Extensive Reading-1

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At Anadolu University, School of Foreign Languages, we got a training on extensive reading forthree days. This training is given by Bill Bowler in the name of Oxford University Teaching Academy.  In this post series, I’m planning to share my notes with you 😉

 

In the first day Bill made an introduction to extensive reading by defining it and the key features.  First we started our session by talking about the differences of intensive and extensive reading.

Intensive reading: It’s a class practice in which students study a short and a challenging text with the aim of understanding it to the tiniest detail. In this king of reading, teacher is the person who present strategies to the students to make the passage more meaningful clear.

 Extensive Reading: This  type of reading is done outside the classroom and it gives the students the opportunity to read for pleasure. Unlike the intensive reading, students’ aim is just to grasp the meaning in the story not every detail of it.  The most suitable kind of text for ER is stories-narrative driven texts.
Although the extensive reading is the reward itself and it should be without assessment, in practise; teachers feel that they need a scaffolding- a frame by which they can support their learners. Students are free within this frame and the thickness of the frame-the dergree of scaffolding differs from teacher to teacher. This frame can be in the form of a pre-reading task (prediction activities), while-reading task (write-in or multiple choice comphrehension questions), post-reading task (a short book quiz or project or a discussion), vocabulary support (working on a list of key words), cultural support (clarifying geographical and historical setting of the story), visual support (illustrations of the characters or the setting) or audio support (audio recording of the story to make it more meaningful and easy to remember).
Benefits of Extensive Reading:
As teachers of English we all know the benefits of extensive reading. The first benefit is about reading itself-they can improve their reading ability.  Because they read a lot, they will read faster and grasp the meaning well at the same time. By using their thinking cap 🙂 they can make deductions of key terms and this will help them in being better readers.
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Moreover, extensive reading not only helps students improve their reading skill but also helps them improve other skill such as grammar, vocabulary, writing, listening-with audio books and speaking with pre/while and post-readng activities. Their mastery of grammar forms can be improved by seeing the correct examples while reading.
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And the last benefit is motivation. Upon seeing her success in understanding the book and transferring what s/he learned from the book to what s/he is learning now help the student feel much more positive about English. As in written in our training notes by Bill Bowler, this is not only a benefit for the student to be motivated, but also it is for their teachers.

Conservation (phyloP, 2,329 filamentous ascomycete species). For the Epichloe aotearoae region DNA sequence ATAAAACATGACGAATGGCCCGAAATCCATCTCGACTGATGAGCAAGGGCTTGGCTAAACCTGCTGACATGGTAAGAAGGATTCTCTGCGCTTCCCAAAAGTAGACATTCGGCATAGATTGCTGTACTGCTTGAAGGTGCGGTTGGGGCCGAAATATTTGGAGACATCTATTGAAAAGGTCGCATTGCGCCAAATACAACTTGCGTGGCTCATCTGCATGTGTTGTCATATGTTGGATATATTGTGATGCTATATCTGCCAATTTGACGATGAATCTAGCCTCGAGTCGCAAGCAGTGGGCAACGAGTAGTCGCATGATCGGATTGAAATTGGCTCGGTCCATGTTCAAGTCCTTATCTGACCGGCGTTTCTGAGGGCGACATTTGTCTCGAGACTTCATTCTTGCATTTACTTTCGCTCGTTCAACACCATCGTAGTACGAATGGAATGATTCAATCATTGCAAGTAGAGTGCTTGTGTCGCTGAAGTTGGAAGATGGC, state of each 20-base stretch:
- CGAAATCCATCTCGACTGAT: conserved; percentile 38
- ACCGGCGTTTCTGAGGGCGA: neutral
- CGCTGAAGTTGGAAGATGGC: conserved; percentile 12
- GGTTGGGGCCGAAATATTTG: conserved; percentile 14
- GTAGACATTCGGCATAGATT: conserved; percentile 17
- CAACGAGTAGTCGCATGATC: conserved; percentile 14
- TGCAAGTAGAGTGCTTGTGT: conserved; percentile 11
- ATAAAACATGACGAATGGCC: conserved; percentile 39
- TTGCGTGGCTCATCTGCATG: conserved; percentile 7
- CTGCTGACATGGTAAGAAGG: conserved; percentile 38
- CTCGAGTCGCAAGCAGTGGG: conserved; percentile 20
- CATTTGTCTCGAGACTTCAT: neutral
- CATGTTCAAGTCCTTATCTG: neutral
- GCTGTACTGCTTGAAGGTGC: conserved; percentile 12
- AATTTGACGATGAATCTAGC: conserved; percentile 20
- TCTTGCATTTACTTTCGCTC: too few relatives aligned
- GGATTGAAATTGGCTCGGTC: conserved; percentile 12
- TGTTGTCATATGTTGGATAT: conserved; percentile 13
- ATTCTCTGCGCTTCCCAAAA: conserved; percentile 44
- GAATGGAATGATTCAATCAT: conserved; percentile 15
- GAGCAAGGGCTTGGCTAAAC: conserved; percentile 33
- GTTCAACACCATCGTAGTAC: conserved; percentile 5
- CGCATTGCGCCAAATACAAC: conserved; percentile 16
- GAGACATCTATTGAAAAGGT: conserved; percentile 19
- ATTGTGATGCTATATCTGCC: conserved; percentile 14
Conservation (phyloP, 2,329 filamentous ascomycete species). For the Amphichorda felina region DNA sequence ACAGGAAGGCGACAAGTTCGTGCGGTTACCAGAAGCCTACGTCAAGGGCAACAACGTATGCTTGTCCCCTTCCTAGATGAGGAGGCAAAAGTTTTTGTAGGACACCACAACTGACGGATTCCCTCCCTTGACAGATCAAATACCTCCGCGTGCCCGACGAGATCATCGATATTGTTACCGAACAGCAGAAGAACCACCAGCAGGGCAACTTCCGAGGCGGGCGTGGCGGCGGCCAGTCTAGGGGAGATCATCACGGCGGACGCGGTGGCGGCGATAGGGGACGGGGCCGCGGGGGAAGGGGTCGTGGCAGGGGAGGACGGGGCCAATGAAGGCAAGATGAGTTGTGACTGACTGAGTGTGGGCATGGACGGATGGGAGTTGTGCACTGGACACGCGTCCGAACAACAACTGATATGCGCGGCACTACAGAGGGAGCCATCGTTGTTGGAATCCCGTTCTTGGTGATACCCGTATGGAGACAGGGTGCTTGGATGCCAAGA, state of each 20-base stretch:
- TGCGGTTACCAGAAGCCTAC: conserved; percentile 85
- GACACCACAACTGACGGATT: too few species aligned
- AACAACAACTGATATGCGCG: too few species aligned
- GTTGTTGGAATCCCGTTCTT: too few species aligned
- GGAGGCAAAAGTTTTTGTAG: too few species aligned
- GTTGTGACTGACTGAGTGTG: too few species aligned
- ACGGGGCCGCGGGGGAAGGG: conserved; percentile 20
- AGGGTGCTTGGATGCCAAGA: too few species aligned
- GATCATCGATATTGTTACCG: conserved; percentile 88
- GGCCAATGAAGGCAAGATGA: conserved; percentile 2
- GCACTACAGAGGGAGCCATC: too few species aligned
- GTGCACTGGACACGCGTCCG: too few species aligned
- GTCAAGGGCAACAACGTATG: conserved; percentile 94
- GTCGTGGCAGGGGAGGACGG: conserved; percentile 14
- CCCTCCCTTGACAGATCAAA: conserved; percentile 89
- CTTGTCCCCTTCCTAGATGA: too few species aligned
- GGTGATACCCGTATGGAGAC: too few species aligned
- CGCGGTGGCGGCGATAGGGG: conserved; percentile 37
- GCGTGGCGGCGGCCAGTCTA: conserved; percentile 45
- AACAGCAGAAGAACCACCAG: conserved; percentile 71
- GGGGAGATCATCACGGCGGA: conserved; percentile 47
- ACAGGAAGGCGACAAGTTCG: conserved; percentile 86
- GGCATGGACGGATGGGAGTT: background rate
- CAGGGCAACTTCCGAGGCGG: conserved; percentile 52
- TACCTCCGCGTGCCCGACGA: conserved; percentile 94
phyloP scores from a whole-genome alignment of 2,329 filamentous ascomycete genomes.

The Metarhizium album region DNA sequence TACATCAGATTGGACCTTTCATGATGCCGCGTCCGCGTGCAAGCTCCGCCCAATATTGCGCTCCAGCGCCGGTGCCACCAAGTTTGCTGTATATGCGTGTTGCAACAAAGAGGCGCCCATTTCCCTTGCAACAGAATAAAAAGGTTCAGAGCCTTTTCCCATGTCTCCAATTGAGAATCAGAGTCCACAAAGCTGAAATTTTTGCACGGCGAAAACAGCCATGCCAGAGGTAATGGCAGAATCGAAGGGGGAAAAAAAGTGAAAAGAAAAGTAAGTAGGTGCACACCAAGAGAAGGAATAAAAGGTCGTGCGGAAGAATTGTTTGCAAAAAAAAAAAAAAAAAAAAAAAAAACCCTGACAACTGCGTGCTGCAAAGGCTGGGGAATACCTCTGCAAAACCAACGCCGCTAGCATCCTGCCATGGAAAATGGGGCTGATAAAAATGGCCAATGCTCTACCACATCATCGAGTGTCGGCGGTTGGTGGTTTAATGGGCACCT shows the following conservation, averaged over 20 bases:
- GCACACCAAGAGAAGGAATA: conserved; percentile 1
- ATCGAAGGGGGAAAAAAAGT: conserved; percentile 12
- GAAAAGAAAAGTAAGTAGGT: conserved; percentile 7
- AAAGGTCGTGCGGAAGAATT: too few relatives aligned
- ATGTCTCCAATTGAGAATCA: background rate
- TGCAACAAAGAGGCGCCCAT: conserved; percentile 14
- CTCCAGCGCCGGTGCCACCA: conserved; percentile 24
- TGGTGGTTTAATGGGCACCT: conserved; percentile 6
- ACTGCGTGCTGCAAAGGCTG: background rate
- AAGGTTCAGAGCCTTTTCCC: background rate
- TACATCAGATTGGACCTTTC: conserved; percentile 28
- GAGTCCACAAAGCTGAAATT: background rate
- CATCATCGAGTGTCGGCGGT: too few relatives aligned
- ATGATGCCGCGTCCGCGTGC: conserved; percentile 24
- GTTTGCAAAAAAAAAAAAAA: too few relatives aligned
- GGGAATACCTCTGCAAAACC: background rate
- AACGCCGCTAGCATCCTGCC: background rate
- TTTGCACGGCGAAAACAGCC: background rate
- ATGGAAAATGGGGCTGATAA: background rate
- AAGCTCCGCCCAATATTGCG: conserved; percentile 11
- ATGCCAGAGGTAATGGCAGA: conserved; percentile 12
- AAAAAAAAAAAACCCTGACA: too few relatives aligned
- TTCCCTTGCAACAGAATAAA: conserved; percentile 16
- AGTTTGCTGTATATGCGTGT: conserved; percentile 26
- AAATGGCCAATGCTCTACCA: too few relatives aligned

The Approaches of Extensive Reading
The last thing we talked on the first day of the training is the classical approaches of ER . There are three approaches:
  1. Class Reader: In this approach students read the same book at the same rate. The teacher gives support whenever it is needed. The book is chosen by the teacher 😦 but this is done to create an easy-to-control activity and definitely it is a nice way to enrich vocabulary and classroom discussion. Although students don’t choose the book, they can talk about the book easily and share ideas about it in an atmosphere where the teacher stands there as a supporter and motivator.
  2. Reading Circles: In this approach students read the books outside the class and get together in the classroom to talk about the books they have read. Among the options the students have the chance to choose the book they will read which is a motivating factor. In this approach the teacher is the facilitator.circletime
  3. Reader’s Library: We can call this approach the purest ER. It is because the students are free in choice and they can be supported with some follow-up activities in class. The students can read whatever they want- but here a guiding by the teacher can be helpful in terms of level and taste 😉 Also in this approach students are highly motivated. Just to remember, we definitely need autonomous learners to reach that level 😉
To conclude, these are my notes from the first day of training 😉 Next post will be on pre/while reading activities with some examples and mixed-ability groups and solutions for them .
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